Power & Energy Solutions

The premier renewable energy publication

India has been witnessing an unprecedented surge in the installation of solar plants since the announcement of the National Solar Mission in 2010. With more than 25GW of installed capacity as on August 2018, the country is chasing the ambitious target of 100 GW Solar PV installations by the year 2022. With increasing installations on land and rooftops, the emerging focus area is to put the untapped vast area of waterbodies to good use. India has 91 major reservoirs with more than 75% of these reservoirs located in the sunny Southern, Western and Central regions. Installation of solar PV plants on water bodies like lakes, man-made and natural reservoirs, industrial ponds and fish farms could be attractive due to the following reasons: 1. The scarcity of large land areas for installation which, in some cases has led to cultivable lands being sacrificed for installation of solar plants. 2. Increasing price trend of land. 3. Optimal use of evacuation infrastructure, e.g.: near hydel projects. 4. Reuse options for abandoned areas like mines, quarries etc. 5. Conservation of water by reduced evaporation. 6. Limiting algae growth through reduced sunlight penetration into water. 7. Improved generation from PV plants due to lower module temperatures. 8. Possible maintenance cost reduction of plants e.g.

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Blaaholm designed and manufactured the Davit Crane because of the increased weight of future wind turbine components, which puts greater demands on crane capacity and the demand for savings on service costs from their customers. PES sat down with Torben Blaaholm to find out more about this crane’s innovative features. The new crane offers the following key features: a lifting capacity of 1000kg to 2000kg, automatic and manual overload protection systems and special features for easy access for the servicing. We also provide a special service through a partnership with Fanø Kran-Service, which provides great benefits for our customers. We developed the Davit Crane in cooperation with our customers in the wind industry, due to the increased weight on future components used in wind turbines, which places greater demands on the current onsite crane capacity. It’s is new to the market and the reduced service costs and competitive prices have secured early success. There are already signed contracts and we have been invited to tender on a significant number of offshore wind projects. Located in Esbjerg, Denmark, Blaaholm has developed and produced lifting equipment for the wind industry since 2008. We supply solutions worldwide within 4 business areas: tower production, wind industry, automation &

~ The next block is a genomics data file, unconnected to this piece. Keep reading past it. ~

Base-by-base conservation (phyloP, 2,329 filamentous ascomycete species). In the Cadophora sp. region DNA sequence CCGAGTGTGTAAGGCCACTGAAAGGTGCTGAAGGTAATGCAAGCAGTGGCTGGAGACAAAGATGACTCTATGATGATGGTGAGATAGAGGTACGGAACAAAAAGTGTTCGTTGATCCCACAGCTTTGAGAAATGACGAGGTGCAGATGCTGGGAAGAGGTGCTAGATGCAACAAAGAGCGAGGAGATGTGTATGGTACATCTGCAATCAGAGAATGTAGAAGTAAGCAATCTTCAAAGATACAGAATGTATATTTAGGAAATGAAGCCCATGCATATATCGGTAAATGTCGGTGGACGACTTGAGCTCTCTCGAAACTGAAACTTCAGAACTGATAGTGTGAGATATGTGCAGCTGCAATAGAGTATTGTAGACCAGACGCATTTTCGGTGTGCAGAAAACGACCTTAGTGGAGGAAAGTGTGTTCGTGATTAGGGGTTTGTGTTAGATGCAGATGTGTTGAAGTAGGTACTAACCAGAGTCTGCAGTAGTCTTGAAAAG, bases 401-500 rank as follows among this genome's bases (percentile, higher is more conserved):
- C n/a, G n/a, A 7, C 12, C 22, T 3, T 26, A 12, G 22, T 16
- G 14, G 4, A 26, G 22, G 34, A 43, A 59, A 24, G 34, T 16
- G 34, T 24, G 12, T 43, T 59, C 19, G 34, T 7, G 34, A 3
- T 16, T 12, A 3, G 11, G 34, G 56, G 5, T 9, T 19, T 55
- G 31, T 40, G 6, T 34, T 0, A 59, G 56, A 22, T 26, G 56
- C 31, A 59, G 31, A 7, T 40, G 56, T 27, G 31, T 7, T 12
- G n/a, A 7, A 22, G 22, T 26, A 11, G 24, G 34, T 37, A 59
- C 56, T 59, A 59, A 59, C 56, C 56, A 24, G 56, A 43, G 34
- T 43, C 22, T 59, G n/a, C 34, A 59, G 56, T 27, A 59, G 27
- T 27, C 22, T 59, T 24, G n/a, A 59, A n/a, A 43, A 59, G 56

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The battery market is seeing unprecedented interest and investment. This comes from existing battery manufacturers, vehicle makers, chemical companies, energy suppliers and others, with many businesses moving outside their traditional comfort zones. However, amid all the positive announcements, return on investment has so far been slight. Companies, whether new entrants or existing businesses, face significant risks if they are to successfully carve out market positions. While these risks vary depending on the companies’ positions in the value chain, victorious players will need to manage their way through complex ecosystems, pick the right technologies to back, secure necessary knowledge and intellectual property, and ensure that they can operate at scale in their chosen areas. This must all be done within a traditionally conservative and risk-averse industry. How can this be achieved? One market, many applications When creating a battery strategy, the first point that is vital to understand is that the market is made up of multiple applications, each with different and very specific needs. Factors impacting technology suitability for each application include power density, capacity, cycle lifetime, energy density, capital cost, charging time, reliability and safety. That means, in our view, that no single technology is likely to ultimately dominate the industry